Parameters:
  • curve (EllipticCurve) – The curve to which the point belongs.
  • i (int) – integer representing the point.
Returns:

point on curve.

Return type:

ECPointAffine

static from_jacobian(jacobian_point)

Converts from a Jacobian point to an affine representation.

Parameters:jacobian_point (ECPointJacobian) – The Jacobian point to convert.
Returns:The affine representation.
Return type:ECPointAffine
to_affine()

No-op since this is already a Affine point.

Returns:Just returns this point.
Return type:ECPointAffine
to_jacobian()

Converts this point to an jacobian representation.

Returns:The jacobian representation.
Return type:ECPointJacobian
class two1.crypto.ecdsa_python.ECPointJacobian(curve, x, y, z, infinity=False)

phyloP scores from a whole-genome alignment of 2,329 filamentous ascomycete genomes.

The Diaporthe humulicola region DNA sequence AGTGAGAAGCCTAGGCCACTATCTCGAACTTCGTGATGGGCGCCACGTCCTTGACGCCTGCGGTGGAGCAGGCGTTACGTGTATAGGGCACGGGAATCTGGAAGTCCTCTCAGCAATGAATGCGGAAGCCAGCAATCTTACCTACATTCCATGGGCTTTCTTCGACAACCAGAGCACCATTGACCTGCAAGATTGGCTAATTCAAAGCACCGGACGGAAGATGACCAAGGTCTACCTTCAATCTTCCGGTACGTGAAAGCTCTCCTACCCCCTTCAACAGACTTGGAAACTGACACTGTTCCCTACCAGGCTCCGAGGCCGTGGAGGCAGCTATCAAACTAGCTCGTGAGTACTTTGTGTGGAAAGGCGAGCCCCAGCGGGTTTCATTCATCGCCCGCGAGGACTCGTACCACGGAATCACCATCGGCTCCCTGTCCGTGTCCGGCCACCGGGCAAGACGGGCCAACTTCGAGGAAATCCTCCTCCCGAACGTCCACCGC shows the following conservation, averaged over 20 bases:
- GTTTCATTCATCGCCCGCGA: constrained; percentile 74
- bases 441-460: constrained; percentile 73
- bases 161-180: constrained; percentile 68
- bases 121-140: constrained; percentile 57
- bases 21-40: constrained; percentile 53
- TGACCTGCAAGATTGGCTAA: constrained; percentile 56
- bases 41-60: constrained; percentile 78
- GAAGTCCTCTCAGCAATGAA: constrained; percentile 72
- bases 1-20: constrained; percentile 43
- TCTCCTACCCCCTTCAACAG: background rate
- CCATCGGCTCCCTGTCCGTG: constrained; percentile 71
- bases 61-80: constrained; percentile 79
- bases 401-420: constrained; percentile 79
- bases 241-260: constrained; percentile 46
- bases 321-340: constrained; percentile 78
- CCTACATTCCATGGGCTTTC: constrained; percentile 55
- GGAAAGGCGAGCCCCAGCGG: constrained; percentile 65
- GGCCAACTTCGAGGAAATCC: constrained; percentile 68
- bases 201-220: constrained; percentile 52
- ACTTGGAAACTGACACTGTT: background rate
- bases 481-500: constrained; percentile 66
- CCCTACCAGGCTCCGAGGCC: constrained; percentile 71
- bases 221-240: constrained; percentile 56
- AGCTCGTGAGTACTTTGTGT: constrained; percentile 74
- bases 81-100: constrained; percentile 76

Bases: two1.crypto.ecdsa_python.ECPoint

Encapsulates a point on an elliptic curve.

This class provides a Jacobian representation of a point on an elliptic curve. It presents the standard addition and scalar multiplication operations between two points as overloaded ‘+’ and ‘’ Python operators. Scalar multiplications are computed via the Montgomery Ladder technique (same as OpenSSL).

All math operations from: https://en.wikibooks.org/wiki/Cryptography/Prime_Curve/Jacobian_Coordinates

Parameters:
  • curve (EllipticCurve) – The curve the point is on.
  • x (int) – x component of point.
  • y (int) – y component of point.
  • z (int) – z component of point.
  • infinity (bool) – Whether this is the point-at-infinity.
Returns:

the point formed by (x, y) on curve.

Return type:

ECPointAffine

double()

Optimized point doubling operation that results in 2self.

Returns:The point corresponding to 2self.
Return type:ECPointJacobian
static from_affine(affine_point)

Converts from an affine point to a Jacobian representation. This is simplisticly done by using Z = 1.

Parameters:affine_point (ECPointAffine) – The affine point to convert.
Returns:The jacobian representation.